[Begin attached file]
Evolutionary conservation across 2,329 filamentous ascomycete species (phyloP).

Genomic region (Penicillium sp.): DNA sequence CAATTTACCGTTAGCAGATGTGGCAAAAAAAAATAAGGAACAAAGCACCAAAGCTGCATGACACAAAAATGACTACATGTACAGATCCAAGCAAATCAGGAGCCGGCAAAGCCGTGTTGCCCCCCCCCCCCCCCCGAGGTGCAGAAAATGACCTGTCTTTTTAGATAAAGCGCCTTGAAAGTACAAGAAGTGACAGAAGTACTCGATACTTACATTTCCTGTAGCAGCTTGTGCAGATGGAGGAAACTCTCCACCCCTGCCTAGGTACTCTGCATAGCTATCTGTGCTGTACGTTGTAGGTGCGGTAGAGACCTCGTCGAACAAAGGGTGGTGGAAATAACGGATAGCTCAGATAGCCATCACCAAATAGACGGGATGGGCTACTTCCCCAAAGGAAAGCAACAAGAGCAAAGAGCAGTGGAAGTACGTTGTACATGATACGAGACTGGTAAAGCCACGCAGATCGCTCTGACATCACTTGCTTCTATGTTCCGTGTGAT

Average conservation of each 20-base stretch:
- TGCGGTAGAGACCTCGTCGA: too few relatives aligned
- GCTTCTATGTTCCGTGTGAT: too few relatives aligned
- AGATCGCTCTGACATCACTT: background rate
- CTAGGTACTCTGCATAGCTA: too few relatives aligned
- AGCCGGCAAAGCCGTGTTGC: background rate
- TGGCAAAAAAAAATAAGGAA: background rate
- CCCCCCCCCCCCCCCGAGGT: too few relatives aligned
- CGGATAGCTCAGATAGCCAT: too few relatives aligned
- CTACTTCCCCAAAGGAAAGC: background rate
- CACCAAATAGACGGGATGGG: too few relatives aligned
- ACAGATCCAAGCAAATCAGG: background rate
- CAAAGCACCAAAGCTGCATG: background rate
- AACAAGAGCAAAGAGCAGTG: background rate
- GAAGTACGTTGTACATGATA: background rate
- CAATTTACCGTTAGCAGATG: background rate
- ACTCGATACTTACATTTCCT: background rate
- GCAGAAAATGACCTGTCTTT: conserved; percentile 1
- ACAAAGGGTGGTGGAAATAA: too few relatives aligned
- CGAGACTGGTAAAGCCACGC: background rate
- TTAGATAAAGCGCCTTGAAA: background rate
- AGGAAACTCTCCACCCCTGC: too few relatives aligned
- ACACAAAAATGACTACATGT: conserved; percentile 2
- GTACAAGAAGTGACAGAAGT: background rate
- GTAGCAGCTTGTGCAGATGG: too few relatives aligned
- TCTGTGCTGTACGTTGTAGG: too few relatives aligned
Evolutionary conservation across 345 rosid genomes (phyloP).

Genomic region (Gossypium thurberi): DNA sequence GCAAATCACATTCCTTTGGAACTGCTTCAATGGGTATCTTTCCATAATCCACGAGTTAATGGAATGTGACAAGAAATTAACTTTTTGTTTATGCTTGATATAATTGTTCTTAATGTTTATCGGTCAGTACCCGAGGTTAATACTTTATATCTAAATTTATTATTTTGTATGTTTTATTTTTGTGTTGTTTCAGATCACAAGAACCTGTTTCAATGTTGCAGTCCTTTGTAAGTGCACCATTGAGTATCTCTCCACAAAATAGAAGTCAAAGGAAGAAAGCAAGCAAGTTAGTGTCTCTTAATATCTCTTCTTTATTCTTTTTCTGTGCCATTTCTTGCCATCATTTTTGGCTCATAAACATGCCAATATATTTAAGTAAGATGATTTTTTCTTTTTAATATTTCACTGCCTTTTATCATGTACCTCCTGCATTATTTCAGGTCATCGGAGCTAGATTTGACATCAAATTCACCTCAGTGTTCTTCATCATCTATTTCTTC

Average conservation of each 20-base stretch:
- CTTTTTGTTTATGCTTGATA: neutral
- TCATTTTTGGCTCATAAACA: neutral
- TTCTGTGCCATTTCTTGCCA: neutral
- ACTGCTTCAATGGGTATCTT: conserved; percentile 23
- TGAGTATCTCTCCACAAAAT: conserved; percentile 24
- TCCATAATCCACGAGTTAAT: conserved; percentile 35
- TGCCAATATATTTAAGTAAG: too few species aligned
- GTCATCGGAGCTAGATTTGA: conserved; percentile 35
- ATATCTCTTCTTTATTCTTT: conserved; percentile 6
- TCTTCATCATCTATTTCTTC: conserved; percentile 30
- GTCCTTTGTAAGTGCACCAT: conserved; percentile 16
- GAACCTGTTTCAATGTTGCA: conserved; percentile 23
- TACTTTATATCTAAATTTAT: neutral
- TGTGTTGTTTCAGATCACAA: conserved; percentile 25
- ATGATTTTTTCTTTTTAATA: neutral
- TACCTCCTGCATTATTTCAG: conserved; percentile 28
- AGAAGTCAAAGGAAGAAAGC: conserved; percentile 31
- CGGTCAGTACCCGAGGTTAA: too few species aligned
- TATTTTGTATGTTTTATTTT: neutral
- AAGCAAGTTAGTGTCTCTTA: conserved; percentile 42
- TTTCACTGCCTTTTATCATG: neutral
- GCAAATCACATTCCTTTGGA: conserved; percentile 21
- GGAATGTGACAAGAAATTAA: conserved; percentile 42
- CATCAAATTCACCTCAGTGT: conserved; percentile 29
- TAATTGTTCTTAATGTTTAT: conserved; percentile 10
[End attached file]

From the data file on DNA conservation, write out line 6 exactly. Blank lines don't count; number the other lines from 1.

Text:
- AGATCGCTCTGACATCACTT: background rate